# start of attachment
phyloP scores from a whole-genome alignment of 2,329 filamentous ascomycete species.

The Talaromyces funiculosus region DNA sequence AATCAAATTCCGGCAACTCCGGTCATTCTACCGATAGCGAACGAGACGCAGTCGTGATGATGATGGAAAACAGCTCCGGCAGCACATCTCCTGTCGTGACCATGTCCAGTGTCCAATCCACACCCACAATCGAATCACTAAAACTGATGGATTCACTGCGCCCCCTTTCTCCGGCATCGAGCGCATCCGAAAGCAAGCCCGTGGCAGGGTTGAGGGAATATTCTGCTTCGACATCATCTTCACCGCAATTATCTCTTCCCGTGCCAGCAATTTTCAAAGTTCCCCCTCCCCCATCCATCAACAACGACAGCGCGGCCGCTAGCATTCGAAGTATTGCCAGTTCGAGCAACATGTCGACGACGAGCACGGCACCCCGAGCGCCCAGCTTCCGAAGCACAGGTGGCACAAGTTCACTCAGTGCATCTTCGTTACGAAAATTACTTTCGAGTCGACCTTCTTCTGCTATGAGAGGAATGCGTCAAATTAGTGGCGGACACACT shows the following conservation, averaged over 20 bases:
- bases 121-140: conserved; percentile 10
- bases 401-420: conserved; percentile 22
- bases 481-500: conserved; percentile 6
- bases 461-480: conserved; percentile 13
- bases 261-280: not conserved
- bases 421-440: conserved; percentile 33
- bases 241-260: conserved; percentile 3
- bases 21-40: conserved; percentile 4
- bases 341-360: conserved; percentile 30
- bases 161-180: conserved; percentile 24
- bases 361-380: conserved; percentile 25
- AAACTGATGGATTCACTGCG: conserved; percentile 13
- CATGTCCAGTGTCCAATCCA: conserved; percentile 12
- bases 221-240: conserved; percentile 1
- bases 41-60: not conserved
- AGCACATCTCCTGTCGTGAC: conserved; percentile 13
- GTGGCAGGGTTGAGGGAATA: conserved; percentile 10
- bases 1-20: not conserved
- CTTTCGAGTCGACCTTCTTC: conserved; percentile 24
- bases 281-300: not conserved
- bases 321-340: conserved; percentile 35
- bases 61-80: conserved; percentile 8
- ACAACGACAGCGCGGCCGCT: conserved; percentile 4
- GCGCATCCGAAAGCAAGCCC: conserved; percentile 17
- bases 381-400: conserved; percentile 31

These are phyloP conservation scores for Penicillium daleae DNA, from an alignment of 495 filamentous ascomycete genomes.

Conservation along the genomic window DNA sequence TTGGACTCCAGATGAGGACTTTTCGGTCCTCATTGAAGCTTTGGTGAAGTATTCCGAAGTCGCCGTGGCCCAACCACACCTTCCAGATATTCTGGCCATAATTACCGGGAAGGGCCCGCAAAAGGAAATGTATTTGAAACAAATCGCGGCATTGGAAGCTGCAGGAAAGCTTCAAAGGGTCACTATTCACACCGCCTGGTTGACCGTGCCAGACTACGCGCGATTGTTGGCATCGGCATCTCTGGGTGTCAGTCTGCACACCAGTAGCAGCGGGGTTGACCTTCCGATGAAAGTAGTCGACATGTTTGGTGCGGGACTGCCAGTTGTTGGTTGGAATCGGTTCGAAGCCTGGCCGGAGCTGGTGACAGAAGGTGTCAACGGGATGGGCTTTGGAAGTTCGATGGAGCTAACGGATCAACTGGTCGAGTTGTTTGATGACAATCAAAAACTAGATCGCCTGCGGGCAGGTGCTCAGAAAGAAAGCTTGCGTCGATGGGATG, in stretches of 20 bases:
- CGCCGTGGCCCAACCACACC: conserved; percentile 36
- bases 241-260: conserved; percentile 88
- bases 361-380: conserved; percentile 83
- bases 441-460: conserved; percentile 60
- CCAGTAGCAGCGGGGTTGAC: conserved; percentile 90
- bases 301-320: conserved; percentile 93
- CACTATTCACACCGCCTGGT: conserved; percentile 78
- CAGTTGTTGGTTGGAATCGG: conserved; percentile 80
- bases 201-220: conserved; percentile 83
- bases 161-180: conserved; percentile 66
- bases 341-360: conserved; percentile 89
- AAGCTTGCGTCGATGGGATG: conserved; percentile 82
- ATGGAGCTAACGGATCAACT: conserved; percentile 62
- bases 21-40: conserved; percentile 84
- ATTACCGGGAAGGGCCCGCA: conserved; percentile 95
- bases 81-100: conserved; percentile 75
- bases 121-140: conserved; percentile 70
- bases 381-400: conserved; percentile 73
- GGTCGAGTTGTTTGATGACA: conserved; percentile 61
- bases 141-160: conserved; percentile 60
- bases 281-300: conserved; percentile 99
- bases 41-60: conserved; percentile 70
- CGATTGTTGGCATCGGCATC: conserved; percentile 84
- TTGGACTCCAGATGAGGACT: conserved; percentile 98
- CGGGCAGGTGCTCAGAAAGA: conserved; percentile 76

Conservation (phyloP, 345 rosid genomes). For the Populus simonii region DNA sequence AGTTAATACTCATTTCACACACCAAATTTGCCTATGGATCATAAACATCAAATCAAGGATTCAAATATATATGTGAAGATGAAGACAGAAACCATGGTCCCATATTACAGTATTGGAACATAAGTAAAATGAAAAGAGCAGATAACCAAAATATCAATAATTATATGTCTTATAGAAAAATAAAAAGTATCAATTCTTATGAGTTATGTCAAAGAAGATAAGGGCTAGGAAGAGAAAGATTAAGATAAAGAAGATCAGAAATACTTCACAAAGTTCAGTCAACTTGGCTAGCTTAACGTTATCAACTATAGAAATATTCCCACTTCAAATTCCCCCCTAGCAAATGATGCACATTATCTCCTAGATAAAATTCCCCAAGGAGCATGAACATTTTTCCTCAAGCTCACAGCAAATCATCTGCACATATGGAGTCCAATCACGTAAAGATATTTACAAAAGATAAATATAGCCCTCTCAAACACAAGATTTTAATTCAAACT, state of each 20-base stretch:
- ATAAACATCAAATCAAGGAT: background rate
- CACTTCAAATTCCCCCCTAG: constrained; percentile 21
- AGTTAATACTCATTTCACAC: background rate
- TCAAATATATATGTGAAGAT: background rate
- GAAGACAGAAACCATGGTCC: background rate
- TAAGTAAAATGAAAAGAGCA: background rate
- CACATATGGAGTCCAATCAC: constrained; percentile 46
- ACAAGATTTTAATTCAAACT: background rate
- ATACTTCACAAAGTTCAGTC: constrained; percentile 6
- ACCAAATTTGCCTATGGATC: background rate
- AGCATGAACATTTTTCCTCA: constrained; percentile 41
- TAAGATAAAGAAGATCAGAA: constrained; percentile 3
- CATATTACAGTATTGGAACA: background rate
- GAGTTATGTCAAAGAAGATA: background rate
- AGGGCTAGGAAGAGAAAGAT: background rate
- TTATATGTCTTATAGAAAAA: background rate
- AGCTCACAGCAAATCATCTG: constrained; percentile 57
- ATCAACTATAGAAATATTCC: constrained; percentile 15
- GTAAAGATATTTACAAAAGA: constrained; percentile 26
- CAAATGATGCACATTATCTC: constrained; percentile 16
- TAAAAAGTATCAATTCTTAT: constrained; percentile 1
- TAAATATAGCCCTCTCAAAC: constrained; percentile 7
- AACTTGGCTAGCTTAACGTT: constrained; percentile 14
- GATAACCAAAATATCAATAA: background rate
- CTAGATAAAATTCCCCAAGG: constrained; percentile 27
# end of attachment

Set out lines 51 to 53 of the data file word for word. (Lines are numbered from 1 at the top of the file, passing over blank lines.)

- bases 41-60: conserved; percentile 70
- CGATTGTTGGCATCGGCATC: conserved; percentile 84
- TTGGACTCCAGATGAGGACT: conserved; percentile 98